The thing is, the large netting that fits this bed has a few holes that need mending & it’s a finicky task that I haven’t gotten around to yet, so I’ve decided to let it be.  If I do start to see leek moth damage at the base of the stems, I’ll sprinkle them with a bit of diatomaceous earth, which helped a lot the last time they were an issue.

One veg that I forgot to take a photo of is the broccoli.  My seed diet meant that I’m limited to the only main season broccoli variety I had left in my stash - Aspabroc.  Not a bad thing, actually, as I loved this variety last year – it was SO delicious. The broccoli is growing like a weed with all our recent rains and it shouldn’t be long until we start to see some spears developing.  I do have one more variety to try – Calabrese – but the packet (from a local seed house) states in ALL CAPS that this variety should ONLY be grown as a fall crop.  Calabrese has been in my stash for a few years now but I just never got around to sowing it because of that very reason – looks like this will be the year.

Lastly, about two weeks ago, I had a pleasant surprise - one of the fig trees that I overwintered in the garage (and then promptly forgot about, leaving it with zero supplemental protection and near the garage door that was constantly opened & closed no less) is starting to leaf out.  Say what??

Surprise, surprise

I had thought it was a goner and the pots had been sitting on the driveway, waiting for me to deal with them.  This is not the first time when I thought a plant was dead and it miraculously came back to life while it was waiting for me to drag it to the compost bin.  The lesson?  Don't be hasty about disposing of a "dead" plant.  Let it hang around for a couple of months and see what happens.

And that is pretty much what is up with the veg garden at the moment.  I’ll be offline for a couple of weeks ‘cause I’m in Denver for the Garden Bloggers Fling!  Even though the fling doesn't officially get started until the Welcome Event tonight, I arrived yesterday and am already feeling revitalized after a good catch-up session with some bloggy friends.  It’s the first time I’ve been to Colorado and I’m so looking forward to seeing some amazing gardens and catching up with everyone.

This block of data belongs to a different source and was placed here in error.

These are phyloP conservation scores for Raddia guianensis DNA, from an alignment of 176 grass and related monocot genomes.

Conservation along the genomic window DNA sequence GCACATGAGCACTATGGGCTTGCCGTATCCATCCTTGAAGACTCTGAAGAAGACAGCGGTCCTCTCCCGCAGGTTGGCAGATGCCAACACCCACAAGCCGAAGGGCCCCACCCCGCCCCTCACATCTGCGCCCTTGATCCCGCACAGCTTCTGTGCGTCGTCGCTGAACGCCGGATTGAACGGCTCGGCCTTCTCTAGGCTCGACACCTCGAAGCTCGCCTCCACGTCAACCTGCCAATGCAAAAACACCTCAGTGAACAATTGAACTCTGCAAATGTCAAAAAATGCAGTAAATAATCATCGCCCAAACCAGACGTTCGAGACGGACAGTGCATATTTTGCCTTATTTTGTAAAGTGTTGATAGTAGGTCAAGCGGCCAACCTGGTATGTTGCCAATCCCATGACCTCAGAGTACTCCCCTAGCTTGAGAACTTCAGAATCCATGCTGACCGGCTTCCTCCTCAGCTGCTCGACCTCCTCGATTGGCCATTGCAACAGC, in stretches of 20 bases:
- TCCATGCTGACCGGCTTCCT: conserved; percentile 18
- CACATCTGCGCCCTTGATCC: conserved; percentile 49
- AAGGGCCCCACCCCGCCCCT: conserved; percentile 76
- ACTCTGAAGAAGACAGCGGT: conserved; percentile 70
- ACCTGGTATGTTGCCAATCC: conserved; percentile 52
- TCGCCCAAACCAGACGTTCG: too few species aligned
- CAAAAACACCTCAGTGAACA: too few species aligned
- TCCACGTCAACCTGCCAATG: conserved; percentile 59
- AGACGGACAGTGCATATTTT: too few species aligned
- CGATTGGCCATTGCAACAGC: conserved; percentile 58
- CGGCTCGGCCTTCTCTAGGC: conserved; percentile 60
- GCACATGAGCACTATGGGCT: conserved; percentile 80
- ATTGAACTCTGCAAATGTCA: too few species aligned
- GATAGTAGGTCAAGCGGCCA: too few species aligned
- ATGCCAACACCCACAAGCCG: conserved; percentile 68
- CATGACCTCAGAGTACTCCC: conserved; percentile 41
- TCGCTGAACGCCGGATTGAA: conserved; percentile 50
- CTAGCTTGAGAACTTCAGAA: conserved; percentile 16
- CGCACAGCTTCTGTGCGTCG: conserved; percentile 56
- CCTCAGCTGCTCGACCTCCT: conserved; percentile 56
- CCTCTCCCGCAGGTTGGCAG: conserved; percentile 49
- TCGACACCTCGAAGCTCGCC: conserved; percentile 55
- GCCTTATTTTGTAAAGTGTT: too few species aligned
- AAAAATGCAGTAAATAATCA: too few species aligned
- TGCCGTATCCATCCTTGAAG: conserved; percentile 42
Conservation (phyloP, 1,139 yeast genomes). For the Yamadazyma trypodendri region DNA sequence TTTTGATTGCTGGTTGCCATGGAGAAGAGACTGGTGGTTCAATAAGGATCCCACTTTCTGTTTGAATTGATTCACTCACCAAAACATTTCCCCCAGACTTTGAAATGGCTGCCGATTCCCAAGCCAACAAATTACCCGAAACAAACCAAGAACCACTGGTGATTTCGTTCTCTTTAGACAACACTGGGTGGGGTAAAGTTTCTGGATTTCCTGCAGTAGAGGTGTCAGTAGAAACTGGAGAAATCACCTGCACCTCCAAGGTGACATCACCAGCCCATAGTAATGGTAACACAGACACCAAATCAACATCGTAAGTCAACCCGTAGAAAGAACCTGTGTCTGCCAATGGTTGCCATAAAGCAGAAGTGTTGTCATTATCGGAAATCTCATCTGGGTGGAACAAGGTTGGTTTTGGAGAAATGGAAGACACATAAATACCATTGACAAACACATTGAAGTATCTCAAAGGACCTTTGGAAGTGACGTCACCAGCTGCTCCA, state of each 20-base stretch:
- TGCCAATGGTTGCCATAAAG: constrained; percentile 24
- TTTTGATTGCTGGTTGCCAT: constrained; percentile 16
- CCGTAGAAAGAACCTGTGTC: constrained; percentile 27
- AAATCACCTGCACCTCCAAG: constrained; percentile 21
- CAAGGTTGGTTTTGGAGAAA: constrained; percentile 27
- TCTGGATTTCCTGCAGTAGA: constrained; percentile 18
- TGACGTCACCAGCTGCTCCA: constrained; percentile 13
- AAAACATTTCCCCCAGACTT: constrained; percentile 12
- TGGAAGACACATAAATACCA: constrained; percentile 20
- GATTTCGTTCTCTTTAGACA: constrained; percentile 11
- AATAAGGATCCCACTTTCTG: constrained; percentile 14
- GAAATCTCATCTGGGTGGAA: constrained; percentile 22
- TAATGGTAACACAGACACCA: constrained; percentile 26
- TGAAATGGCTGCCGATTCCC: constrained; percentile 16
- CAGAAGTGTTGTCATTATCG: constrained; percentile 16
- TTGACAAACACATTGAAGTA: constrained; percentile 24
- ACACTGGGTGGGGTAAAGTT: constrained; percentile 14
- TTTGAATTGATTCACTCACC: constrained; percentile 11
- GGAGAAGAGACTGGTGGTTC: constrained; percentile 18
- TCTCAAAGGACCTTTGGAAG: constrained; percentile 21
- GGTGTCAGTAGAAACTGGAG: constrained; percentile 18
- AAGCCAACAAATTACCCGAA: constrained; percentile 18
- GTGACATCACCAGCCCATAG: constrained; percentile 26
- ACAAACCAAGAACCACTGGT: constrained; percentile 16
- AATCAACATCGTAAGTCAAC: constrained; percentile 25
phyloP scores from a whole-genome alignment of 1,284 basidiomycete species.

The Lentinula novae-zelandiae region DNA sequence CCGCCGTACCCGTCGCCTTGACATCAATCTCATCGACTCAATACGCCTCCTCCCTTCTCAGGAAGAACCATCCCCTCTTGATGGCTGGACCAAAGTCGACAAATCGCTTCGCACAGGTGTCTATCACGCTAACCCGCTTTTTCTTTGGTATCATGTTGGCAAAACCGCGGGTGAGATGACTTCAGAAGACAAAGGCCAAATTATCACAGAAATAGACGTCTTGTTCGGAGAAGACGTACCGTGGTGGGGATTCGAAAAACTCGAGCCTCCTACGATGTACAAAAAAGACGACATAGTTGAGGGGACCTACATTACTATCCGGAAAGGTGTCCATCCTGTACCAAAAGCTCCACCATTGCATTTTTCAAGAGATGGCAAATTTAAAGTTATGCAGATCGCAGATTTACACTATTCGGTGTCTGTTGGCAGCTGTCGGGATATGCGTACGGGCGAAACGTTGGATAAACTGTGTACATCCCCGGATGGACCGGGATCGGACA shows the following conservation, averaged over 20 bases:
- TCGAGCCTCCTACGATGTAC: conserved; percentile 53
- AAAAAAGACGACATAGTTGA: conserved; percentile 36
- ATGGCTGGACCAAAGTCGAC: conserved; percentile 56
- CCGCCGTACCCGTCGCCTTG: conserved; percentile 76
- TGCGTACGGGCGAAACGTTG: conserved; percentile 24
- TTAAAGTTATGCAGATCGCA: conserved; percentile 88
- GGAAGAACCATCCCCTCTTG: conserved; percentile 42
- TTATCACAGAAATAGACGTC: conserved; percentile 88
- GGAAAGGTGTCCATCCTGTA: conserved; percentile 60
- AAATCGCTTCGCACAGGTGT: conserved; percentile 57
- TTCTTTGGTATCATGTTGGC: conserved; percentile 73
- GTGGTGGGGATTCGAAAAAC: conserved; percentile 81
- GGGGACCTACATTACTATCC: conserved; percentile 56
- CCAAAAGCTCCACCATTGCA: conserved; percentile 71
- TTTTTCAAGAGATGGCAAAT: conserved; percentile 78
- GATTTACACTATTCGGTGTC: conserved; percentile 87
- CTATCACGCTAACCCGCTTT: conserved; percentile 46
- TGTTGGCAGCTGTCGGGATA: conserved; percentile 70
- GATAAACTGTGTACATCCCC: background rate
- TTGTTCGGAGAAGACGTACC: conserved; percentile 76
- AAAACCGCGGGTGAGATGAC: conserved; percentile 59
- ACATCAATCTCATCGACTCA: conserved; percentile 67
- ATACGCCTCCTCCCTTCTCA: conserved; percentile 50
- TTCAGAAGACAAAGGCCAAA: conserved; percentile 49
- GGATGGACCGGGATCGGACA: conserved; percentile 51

Back home, I left instructions for my daughter to water the newly planted border and all of the outdoor potted plants while I’m away.  That's something else I'm looking forward to - the weather is supposed to be nice and warm over the next week, so I'm excited to see how much everything has grown when I get back.

“Enjoy the little things, for one day you may look back and realize they were the big things” ~~ Robert Brault

18 comments:

  1. Even on your "seed diet" your vegetable garden is daunting, Margaret. When I had a veg garden I never had enough room to do much more than have a 3 of this and 3 of that. Now, all I have are artichokes and a few fruit trees (citrus, persimmons and guava). I don't even count my grape vines as the raccoons take the fruit before it comes near to ripening.